Senior medical research engineer Corey Robinson, who was born in the constituency, will be standing for the regional party in the election triggered by MP Tracy Brabin's election as West Yorkshire metro mayor.
The party will have high hopes for its performance after coming third in the mayoral election with 58,851 votes, beating the Liberal Democrats and Green Party.
According to the Yorkshire Party Mr Robinson has developed tools to improve public health, including being the main design lead on a device that helps to repair damaged tendons in the hand. His hobbies include competing as a cross-codes rugby player, favouring rugby league.
Mr Robinson said: “Many local people feel disenfranchised with mainstream party politics, which is why as the Yorkshire Party we need to show people that we are different; we are fighting for power and decision making to be moved away from Westminster and for it to be closer to those it impacts.
"Most of the people I knew growing up were not politically active, and many did not vote because they perceived that regardless of who you voted for,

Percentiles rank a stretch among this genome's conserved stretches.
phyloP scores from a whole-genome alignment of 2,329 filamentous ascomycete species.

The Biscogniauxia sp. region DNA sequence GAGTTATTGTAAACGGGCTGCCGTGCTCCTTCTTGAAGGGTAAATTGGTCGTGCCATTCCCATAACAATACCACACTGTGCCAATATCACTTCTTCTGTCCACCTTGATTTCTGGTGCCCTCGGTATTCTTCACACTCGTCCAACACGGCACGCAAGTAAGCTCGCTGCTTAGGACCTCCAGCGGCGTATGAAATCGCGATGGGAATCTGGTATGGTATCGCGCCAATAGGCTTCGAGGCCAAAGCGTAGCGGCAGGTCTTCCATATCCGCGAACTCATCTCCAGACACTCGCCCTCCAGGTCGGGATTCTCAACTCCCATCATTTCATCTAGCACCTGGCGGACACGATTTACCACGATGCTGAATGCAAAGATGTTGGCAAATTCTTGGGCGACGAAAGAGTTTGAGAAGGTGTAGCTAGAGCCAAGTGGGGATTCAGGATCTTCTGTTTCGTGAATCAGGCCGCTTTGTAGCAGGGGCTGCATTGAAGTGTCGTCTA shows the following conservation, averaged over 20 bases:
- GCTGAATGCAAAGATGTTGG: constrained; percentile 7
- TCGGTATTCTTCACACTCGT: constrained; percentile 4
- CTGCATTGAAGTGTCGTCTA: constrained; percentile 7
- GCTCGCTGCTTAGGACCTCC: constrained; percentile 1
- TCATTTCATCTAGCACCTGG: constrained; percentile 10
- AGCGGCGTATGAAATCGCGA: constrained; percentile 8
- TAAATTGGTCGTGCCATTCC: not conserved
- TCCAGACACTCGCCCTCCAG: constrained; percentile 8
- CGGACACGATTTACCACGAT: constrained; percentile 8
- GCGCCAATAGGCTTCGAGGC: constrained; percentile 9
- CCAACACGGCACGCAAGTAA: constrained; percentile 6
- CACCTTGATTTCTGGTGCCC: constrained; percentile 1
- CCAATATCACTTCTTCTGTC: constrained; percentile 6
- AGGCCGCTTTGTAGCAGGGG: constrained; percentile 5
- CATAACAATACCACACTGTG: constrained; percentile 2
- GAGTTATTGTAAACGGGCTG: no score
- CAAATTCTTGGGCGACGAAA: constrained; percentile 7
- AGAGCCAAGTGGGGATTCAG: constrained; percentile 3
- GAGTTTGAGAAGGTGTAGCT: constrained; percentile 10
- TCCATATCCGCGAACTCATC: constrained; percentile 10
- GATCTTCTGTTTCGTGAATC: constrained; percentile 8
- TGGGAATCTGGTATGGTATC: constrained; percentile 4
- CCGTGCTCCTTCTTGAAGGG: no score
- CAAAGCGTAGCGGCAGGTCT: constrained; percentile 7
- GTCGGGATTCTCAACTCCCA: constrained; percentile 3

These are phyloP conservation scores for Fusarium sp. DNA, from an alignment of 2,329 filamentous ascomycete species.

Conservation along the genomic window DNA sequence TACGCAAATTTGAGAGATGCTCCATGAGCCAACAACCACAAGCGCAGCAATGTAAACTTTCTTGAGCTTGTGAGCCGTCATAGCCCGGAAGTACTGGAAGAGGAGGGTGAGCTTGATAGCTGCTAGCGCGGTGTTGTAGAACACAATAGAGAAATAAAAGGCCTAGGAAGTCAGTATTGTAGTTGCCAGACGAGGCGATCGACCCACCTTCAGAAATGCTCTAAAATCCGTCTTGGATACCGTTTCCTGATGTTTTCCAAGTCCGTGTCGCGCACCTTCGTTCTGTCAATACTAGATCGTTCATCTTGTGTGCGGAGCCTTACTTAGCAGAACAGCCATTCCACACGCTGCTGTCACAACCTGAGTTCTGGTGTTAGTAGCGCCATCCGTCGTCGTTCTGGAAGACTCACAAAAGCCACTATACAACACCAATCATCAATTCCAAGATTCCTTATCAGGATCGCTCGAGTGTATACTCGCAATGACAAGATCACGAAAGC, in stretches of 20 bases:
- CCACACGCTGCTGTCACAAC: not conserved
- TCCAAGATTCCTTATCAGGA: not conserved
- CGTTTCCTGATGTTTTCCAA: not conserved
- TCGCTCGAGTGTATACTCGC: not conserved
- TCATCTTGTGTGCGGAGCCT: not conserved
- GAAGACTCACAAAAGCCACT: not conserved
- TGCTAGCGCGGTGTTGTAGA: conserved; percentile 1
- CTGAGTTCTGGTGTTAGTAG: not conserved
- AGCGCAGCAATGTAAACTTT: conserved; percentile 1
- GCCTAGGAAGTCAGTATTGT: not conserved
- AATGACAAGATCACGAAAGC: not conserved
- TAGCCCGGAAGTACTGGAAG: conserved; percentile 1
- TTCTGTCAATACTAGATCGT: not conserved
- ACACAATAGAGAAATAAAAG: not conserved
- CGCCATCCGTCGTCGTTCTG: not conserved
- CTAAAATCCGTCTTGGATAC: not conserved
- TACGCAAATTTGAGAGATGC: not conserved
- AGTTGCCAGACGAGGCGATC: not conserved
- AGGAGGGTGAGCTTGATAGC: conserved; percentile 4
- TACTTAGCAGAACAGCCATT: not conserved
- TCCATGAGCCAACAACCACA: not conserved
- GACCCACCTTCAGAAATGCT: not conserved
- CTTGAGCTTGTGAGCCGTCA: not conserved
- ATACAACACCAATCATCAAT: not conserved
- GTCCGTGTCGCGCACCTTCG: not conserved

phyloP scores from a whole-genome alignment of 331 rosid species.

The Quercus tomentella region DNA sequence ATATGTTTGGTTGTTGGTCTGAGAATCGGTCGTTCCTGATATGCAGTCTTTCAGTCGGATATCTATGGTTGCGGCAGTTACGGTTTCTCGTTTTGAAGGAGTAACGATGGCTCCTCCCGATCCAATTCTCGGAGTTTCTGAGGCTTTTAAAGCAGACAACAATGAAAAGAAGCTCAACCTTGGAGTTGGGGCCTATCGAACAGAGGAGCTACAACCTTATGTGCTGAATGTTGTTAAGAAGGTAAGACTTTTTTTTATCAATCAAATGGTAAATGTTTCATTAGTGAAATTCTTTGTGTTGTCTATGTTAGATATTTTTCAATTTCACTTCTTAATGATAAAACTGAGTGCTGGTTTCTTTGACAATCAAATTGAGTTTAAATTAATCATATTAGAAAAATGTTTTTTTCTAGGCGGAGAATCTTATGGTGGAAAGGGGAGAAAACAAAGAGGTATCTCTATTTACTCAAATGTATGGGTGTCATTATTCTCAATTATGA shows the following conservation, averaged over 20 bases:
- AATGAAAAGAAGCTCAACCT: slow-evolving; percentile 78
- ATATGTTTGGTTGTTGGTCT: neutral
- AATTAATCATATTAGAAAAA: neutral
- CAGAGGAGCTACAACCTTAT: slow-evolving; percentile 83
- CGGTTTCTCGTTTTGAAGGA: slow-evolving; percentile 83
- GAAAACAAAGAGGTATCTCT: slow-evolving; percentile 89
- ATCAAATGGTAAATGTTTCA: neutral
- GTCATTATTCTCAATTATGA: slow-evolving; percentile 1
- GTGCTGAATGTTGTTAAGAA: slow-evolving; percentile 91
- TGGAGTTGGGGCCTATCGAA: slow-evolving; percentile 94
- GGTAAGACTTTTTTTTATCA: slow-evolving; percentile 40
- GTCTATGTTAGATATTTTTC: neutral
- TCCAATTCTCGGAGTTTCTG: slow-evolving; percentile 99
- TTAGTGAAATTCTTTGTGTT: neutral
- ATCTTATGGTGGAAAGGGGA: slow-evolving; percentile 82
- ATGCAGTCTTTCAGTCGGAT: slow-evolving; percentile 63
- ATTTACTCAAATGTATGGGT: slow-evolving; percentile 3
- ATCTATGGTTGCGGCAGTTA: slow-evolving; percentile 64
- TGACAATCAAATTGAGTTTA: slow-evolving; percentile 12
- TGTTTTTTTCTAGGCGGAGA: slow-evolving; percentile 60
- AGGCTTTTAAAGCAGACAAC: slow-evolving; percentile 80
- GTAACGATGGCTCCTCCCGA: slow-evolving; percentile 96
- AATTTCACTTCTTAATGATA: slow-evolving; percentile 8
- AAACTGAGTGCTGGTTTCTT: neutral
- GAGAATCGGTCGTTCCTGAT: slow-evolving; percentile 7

nothing would change.
"It is my ambition to use my understanding of the community and my connections there to engage with the Batley and Spen constituents to show that the Yorkshire Party offers a viable alternative.”
Kim Leadbeater, the sister of former MP Jo Cox, is standing for Labour in the by-election and Ryan Stephenson, the chairman of the West Yorkshire Conservatives, is standing for the Tories.
Yorkshire Party Leader, Bob Buxton, said: “Corey is knowledgeable and passionate about local issues. He was born in the constituency, he knows it in-side-out, he understands problems with transport, air pollution and a lack of social housing and starter homes.
"Unlike other parties, our whole membership voted for who our candidate should be. We chose Corey for his professional talents in medicine and engineering and because we believe local knowledge is important.”
The seat was represented by Mrs Cox until she was shot and stabbed by a far-right extremist in June 2016.
Labour is desperate to hold on to the seat following the party's crushing defeat in another "red wall" by-election in Hartlepool earlier this month.
The result triggered a bitter round of recriminations, with the Labour left - marginalised under Sir Keir - gunning for the party leader.
Former shadow home secretary Diane Abbott - a close ally of ex-leader Jeremy Corbyn - has said it could be "curtains" for Sir Keir if they lose again.
No date has been been set for the contest although Labour - which is defending a majority of 3,525 from the 2019 general election - is widely expected to delay until late July.